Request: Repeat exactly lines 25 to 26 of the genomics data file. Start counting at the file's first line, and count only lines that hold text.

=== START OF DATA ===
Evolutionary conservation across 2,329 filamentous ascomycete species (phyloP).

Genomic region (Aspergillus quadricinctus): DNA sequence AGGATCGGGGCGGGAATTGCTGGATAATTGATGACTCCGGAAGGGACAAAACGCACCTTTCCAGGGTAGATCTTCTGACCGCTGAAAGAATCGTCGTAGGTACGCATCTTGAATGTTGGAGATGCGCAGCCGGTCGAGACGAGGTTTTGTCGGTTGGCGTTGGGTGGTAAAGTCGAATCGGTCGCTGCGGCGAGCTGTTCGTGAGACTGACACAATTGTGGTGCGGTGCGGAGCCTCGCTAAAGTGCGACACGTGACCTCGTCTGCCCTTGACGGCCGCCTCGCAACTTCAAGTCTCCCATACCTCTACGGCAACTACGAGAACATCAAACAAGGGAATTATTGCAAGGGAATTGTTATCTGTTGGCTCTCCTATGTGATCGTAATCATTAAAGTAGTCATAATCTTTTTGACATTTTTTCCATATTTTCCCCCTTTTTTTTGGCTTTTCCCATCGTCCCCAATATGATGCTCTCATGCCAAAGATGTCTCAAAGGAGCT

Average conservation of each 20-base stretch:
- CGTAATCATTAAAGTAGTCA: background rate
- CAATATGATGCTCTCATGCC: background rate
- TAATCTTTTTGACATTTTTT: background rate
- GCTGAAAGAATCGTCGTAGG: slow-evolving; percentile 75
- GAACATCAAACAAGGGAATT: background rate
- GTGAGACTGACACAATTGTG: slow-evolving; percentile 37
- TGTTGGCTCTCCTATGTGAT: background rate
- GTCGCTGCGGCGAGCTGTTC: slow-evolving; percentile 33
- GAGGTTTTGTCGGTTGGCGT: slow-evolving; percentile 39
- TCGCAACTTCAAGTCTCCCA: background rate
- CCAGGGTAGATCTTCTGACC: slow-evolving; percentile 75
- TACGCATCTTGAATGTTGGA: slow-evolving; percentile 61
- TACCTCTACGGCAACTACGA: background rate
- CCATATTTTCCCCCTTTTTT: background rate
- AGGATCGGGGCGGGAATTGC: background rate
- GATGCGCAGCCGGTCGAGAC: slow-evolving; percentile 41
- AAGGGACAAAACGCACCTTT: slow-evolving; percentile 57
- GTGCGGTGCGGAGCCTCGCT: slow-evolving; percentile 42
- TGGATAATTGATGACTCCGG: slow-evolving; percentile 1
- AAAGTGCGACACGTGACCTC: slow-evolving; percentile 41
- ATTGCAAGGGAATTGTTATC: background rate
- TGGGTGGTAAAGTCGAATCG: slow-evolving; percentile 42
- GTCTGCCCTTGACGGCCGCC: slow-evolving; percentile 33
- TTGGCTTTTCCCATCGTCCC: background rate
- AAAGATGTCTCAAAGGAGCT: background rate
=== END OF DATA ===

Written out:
- TGGGTGGTAAAGTCGAATCG: slow-evolving; percentile 42
- GTCTGCCCTTGACGGCCGCC: slow-evolving; percentile 33